Copyright 1988

Inferno, Texas is a western Texas town on hard times and nearly dead. The copper mine has played out and people are leaving. The remaining inhabitants, already isolated by geography, are going to find themselves cut off from the rest of the world.


A small spaceship crashes in Inferno and its lone occupant takes possession of the body of a six year old girl. Little Stevie Hammond is now Daufin, an alien fugitive from a faraway planet.

Shortly after Daufin’s arrival, another ship arrives. It lands at a large automotive chop shop at the edge of town. Daufin tells the Hammonds and the military men who have arrived in Inferno that the ship is inhabited by Stinger, a bounty hunter from space pursuing her.

One night, a riot breaks out at a local arcade when the white gang and the Hispanic gang who war constantly in Inferno decide to fight. Stinger makes his presence known, destroying many of the buildings and houses in Inferno. He starts taking possession of many of the town’s inhabitants, asking about Daufin’s location. To keep his quarry from fleeing, Stinger places a force field around the town.

Daufin tells the people of Inferno that Stinger will take her and he and his race will return to take over Earth and imprison its residents. As various creatures move through Inferno, killing and destroying in pursuit of his quarry, Daufin, joined by Stevie’s parents, an Air Force Colonel, and the town drunk, use Stinger’s own underground tunnels to make their way to his ship where he controls his minions. Meanwhile, the leaders of the two warring gangs join forces to see to the safety of the town’s residents.

After capturing a couple Inferno residents, Stinger decides to return to his home planet with them as his bounty instead, promising to return to take over the planet. Daufin and her group race against time to get to the ship and destroy Stinger so that Daufin can return Stevie Hammond’s body to her and use the ship to get home.

I’ve seen it written in a couple reviews that the story contained in Stinger is very much like a B-movie. I wholeheartedly concur with this analysis. It has the charm of a B-movie with stereotypical – yet endearing characters. It has the simple, moralistic story of a B-movie. It has space aliens and the race against time to save humanity. The only thing missing is the grainy photography and the horrible audio.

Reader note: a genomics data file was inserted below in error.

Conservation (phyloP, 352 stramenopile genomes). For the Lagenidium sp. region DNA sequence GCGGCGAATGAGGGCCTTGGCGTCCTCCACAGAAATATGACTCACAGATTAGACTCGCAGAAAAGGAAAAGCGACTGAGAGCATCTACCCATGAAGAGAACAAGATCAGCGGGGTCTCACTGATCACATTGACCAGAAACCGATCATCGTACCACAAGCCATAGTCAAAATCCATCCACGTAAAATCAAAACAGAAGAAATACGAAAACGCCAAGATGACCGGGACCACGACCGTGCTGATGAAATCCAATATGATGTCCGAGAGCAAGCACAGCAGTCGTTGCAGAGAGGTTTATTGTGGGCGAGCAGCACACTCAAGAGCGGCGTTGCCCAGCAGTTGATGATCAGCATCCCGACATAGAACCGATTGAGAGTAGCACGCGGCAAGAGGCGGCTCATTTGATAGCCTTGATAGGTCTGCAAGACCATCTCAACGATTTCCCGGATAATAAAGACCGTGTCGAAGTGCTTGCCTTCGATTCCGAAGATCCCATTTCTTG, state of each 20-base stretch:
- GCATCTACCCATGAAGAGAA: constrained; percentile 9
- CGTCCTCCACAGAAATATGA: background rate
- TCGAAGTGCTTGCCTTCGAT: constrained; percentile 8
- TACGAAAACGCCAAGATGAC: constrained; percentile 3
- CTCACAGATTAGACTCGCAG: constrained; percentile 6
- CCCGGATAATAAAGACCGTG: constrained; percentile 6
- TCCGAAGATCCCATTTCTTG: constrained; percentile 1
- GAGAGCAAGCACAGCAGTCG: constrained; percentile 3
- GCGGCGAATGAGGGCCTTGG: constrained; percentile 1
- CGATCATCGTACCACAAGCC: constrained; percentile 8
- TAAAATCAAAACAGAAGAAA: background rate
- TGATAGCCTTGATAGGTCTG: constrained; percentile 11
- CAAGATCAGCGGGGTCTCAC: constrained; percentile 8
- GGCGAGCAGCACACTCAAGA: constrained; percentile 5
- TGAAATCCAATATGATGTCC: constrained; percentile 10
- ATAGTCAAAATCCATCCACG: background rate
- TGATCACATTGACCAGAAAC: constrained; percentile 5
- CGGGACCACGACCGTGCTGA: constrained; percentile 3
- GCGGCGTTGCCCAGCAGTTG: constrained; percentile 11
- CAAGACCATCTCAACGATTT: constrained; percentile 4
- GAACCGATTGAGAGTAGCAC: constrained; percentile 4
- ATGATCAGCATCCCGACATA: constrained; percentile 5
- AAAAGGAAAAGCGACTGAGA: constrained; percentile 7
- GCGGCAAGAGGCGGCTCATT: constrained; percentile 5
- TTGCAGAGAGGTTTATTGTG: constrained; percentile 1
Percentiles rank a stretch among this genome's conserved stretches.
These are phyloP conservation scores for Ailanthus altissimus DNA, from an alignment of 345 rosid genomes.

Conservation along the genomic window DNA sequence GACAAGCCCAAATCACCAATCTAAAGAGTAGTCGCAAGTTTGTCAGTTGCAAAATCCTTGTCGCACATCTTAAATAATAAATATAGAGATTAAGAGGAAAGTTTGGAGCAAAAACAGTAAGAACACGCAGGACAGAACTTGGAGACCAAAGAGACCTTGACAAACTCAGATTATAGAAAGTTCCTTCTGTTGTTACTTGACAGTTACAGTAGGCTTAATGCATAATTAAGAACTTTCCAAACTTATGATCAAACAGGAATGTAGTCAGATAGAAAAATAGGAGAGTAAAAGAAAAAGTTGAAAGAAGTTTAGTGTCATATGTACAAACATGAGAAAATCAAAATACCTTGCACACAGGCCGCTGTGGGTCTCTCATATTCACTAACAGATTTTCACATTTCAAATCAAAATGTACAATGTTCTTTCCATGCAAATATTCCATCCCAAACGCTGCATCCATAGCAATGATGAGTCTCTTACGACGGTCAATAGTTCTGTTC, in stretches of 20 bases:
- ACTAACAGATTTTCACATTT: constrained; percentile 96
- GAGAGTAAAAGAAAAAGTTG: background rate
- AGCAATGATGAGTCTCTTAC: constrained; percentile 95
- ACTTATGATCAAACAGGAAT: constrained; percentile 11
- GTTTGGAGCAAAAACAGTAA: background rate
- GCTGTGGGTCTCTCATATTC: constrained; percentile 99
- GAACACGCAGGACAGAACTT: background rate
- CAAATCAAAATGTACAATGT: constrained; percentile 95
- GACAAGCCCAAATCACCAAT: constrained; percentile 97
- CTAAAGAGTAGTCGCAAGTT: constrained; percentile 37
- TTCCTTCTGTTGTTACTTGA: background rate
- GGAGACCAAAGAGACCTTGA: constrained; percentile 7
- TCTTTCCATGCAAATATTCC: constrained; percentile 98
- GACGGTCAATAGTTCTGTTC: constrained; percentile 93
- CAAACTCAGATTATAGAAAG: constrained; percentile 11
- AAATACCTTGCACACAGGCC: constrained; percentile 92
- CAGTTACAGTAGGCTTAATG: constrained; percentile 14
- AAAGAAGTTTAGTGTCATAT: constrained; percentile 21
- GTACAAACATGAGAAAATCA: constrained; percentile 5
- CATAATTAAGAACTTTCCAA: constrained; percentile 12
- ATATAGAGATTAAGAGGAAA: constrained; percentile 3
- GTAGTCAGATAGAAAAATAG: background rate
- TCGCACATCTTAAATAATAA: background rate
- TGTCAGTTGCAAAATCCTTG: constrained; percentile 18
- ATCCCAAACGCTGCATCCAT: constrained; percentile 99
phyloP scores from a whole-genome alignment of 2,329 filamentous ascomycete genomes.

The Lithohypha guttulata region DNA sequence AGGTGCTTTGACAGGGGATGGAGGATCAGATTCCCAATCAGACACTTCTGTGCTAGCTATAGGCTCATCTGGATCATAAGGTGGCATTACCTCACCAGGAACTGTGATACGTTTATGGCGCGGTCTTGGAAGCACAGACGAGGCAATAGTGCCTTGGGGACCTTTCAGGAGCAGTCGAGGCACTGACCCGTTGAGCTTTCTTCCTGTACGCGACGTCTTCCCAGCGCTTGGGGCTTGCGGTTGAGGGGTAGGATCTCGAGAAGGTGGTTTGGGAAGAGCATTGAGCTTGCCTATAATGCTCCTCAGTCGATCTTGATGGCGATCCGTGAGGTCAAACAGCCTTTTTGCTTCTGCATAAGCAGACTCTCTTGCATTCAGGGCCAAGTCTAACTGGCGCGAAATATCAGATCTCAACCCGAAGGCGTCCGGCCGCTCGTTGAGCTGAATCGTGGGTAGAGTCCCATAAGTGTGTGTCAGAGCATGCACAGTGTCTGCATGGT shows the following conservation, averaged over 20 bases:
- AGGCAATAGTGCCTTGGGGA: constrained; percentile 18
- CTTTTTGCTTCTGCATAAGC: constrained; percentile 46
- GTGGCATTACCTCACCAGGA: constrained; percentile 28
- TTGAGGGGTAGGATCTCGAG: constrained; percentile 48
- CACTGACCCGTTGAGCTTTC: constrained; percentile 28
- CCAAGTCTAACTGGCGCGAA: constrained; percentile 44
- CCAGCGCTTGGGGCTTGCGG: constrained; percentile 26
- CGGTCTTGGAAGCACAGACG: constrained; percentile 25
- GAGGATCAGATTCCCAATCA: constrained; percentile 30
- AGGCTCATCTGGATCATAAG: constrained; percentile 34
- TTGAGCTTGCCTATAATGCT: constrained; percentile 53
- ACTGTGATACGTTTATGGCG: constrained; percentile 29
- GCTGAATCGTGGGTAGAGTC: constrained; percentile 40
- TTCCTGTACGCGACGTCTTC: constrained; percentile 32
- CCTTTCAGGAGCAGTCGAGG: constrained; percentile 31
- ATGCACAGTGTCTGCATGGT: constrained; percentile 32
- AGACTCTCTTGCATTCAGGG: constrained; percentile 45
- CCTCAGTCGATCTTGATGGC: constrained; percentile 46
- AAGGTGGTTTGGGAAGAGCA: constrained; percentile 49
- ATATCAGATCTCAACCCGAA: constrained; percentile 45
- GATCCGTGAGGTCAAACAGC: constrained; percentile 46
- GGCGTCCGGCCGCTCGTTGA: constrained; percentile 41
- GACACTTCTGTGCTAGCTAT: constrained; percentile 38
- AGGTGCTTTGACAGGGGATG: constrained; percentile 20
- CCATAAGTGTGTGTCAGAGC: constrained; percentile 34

The characters in Stinger are indeed one dimensional and each fits the stereotype of the roll they are supposed to play. The town drunk is a tragic figure who finds redemption. The gang leaders are actually intelligent, caring individuals who play the roles society has dictated for them. The Air Force Colonel is efficient and a natural leader. The sheriff is a fat coward. There is not one character in Stinger that is remarkable or outside the norm.

The plot is just as straight forward as one would expect from an 1:15 minute movie. There is the subplot of the gang rivalry and McCammon feints at other subplots such as the old widow whose husband has hidden a fortune somewhere in the town, the sinister chop shop owner who dominates the local economy, and a few others. But none are really developed and are woven in only to introduce peripheral characters.

With one dimensional characters and a one dimensional story, Stinger is still a charming novel. How? McCammon is a great storyteller. While coming in at almost 600 pages, it certainly could have been shorter. But McCammon keeps the action moving and, with the whole story unfolding over a 24 hour period, there are just a few slow moments. It moves just like a B-grade, 1950s sci-fi flick.

My chief criticism of Stinger is, McCammon did not take full advantage of the force field and the feeling of claustrophobia – than feeling of isolation – that is so effectively employed by great horror writers. Yes, the force field is there and McCammon provides a wonderful description of it. There is some action involving the force field when it first arrives. But McCammon never really uses it to create a mood of confinement. This would have added another dimension to the novel.

This was my first reading of Stinger since Stephen King published Under the Dome. McCammon is often compared to King – sometimes unfairly – by reviewers including me. When reviewing McCammon, the reviewer will often look to a comparable King work for comparison. In this instance, McCammon was first, but King did it better. King uses his dome to create that feeling of isolation and confinement. That is the prevailing theme in Under the Dome. I wish McCammon had given us just a little more of this mood.